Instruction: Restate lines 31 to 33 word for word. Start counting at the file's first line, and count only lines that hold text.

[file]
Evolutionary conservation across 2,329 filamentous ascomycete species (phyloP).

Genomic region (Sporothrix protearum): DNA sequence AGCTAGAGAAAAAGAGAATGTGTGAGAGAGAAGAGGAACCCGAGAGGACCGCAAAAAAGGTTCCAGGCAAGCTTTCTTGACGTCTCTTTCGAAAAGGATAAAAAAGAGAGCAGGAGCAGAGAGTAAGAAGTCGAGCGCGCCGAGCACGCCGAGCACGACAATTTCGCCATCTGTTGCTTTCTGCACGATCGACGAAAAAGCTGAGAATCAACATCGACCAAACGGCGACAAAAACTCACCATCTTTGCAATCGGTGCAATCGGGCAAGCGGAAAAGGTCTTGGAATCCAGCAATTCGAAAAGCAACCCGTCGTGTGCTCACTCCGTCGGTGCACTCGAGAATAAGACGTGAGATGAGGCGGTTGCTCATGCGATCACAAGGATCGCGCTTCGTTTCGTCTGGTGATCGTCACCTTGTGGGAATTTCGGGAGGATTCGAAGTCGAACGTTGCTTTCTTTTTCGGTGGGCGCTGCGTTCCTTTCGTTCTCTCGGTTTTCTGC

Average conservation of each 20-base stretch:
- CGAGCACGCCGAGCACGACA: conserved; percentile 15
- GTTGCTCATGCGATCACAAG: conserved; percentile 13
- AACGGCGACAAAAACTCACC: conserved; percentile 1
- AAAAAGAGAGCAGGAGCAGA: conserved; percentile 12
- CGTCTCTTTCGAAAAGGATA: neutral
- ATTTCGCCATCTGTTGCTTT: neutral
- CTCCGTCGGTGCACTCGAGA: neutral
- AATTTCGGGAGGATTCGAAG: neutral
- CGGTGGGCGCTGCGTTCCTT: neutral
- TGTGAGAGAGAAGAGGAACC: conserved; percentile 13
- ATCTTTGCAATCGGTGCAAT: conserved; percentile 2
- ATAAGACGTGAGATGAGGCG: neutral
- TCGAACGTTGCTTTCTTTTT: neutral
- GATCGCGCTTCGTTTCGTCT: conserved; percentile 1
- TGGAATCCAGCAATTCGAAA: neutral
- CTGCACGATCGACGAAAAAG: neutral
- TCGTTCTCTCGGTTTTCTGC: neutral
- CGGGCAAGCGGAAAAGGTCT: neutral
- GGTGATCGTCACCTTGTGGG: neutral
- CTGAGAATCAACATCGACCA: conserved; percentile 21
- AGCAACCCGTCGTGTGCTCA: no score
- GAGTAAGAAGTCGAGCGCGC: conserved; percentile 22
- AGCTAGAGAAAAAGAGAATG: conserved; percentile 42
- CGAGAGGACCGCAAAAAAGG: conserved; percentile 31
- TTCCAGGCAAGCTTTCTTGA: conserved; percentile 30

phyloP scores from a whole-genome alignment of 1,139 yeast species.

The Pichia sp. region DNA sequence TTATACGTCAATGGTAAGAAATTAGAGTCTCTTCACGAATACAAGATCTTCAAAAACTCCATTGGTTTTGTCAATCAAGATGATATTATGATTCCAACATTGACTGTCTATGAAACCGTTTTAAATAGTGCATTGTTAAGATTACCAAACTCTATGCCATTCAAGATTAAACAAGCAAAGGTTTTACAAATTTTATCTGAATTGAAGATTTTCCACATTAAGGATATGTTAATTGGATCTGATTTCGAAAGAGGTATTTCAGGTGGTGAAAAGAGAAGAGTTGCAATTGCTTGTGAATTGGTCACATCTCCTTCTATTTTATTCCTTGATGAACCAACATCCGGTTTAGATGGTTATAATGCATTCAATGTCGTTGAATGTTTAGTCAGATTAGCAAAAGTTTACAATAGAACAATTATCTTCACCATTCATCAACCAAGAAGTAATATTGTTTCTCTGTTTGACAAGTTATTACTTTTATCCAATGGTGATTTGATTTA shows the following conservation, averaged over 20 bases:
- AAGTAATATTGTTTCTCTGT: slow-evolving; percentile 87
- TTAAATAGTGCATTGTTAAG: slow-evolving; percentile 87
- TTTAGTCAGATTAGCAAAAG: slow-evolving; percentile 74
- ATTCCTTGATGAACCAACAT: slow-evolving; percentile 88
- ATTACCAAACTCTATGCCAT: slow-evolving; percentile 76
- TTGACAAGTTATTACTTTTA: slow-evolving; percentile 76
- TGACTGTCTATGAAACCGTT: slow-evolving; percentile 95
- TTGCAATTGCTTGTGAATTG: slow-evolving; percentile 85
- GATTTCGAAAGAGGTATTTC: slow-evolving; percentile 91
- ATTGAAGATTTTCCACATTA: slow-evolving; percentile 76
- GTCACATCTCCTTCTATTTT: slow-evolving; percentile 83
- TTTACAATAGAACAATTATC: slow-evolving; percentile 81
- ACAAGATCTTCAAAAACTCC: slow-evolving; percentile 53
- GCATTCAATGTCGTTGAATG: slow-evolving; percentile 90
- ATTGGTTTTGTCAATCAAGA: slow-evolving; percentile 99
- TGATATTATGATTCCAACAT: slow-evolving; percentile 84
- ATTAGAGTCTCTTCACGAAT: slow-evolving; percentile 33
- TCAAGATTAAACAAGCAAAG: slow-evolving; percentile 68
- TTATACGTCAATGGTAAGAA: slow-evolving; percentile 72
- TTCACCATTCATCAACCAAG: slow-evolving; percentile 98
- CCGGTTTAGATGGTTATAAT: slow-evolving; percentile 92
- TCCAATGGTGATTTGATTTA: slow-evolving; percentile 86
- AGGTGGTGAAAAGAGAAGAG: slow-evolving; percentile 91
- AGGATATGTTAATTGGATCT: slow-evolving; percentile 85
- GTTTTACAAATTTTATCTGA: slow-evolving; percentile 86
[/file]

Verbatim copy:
- AAGTAATATTGTTTCTCTGT: slow-evolving; percentile 87
- TTAAATAGTGCATTGTTAAG: slow-evolving; percentile 87
- TTTAGTCAGATTAGCAAAAG: slow-evolving; percentile 74